Lady Mary Heath ~ Extraordinary Female Aviator in the Roaring Twenties

Background and Inspiration to Fly

Mary Heath’s unfortunate start to life, when her father was found guilty of murdering her 220px-Mary,_Lady_Heathmother, did not seem to hamper her development and ambition. Brought up by her grandfather and two elderly aunts, she took an active part in sport and passed a degree in science in Ireland. In WW1 she became a dispatch rider, initially in England but then in France. In her early years her achievements were in sport rather than aviation. In 1925 she was part of a delegation to an Olympic Congress in Prague and her journey by aeroplane changed her life. (photo from Wikipedia)

Her achievements

In 1926 she became the first female aviator to be a commercial pilot by gaining an A licence and she also flew Shorts seaplanes. (Diana’s eyes light up here!) In January 1928 Mary Heath made her name known worldwide, by her solo flight in her Avian from Cape Town to the UK. (Celebrate by Tracey Curtis Taylor this winter – see my last post) In the same year she went to the USA where she hoped to gain a position with KLM, but her gender was against her. Undeterred she continued to work in aviation.

Notable difference

Lady Heath married her third husband Reggie Williams in Lexington Kentucky in 1930, with each marriage securing enough income to continue to fly. The pair returned to Ireland for a further wedding ceremony causing more notoriety, since Reggie was from Trinidad and inter-racial marriages were extremely rare. They both worked as aviation instructors for Iona National Airways.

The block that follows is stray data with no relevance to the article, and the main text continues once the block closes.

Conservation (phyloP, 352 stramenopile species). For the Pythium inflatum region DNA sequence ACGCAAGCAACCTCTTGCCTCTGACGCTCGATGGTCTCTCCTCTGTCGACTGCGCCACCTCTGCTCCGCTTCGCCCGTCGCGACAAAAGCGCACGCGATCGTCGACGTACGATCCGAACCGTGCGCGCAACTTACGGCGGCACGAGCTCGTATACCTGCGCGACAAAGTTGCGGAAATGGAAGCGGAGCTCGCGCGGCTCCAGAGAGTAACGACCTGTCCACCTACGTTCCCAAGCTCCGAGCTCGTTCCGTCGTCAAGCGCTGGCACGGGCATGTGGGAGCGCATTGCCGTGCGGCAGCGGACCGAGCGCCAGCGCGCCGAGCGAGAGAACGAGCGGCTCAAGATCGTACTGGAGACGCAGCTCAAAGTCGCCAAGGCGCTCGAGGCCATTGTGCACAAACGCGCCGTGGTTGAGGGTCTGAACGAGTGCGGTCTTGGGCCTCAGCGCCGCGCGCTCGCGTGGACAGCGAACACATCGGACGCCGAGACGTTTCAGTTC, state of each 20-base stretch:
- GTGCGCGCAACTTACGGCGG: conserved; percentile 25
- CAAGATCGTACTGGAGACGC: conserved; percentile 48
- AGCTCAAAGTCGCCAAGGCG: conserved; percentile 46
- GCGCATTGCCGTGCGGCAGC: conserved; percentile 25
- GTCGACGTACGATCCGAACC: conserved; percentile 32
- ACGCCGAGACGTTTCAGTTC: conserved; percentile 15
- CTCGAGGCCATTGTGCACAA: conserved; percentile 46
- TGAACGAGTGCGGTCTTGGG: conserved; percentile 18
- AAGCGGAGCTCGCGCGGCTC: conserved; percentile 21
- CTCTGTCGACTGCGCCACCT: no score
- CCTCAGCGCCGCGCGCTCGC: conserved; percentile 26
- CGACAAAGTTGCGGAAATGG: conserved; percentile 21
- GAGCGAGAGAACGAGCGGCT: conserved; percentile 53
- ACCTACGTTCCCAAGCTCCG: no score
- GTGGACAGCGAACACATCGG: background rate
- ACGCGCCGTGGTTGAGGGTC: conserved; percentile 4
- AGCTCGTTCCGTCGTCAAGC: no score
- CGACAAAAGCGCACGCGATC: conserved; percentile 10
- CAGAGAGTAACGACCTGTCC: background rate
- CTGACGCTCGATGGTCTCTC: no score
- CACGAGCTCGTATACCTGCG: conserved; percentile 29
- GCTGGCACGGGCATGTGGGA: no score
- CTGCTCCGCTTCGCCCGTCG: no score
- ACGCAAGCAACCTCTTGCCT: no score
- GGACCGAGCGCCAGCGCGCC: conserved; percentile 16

Mary had a most unfortunate end after such a glamorous life. She developed a serious drinking problem and died in London in 1939 at the age of 43 years – a sad end for a person who fought for equal opportunities in the public eye for so many years, whether it be gender, racial or social standing. She certainly had a story to inspire, although her demise was so very tragic.

For more information on Mary visit:

Wikipedia       Irish Historical Aviation        Eclectic Ephemera blogspot


Filed under Early Flight, Events, Flying Boats and Sea Planes, Frivolous Flying Facts, Memoirs, Role of Women, WW1

6 responses to “Lady Mary Heath ~ Extraordinary Female Aviator in the Roaring Twenties

  1. Great post Diana. Such a fascinating story but a sad sad end.

  2. My aunt was a pilot in the 30’s. In my research about my aunt and the era I discovered Lady Mary. What a remarkable woman. She was not fond of Amelia and sided with Elinor Smith. Elinor was a suberb pilot but was kept out of many flights because of George Putnam. It’s sad that very few people have heard of Lady Mary or Elinor. Thank you for bringing Lady Mary to the public.

    • There were certainly some characters. They had to be tough I suppose and in some cases quite ruthless to achieve their ambitions. Your research must be extra special because she is a relation. You’d be more than welcome to write a guest post on my blog. My posts are varied but I do quite a bit about aviation in one form or another. Good to be in touch. Diana

  3. Lady Mary Heath’s story is really inspiring. At the time, most aviators and commercial pilots were men. The apparent absence of women pilots in the commercial flying ranks failed to discourage her from becoming the first one to be so. If not for her tragic end, she could have been more than what she was — gaining more glory as a woman aviator.

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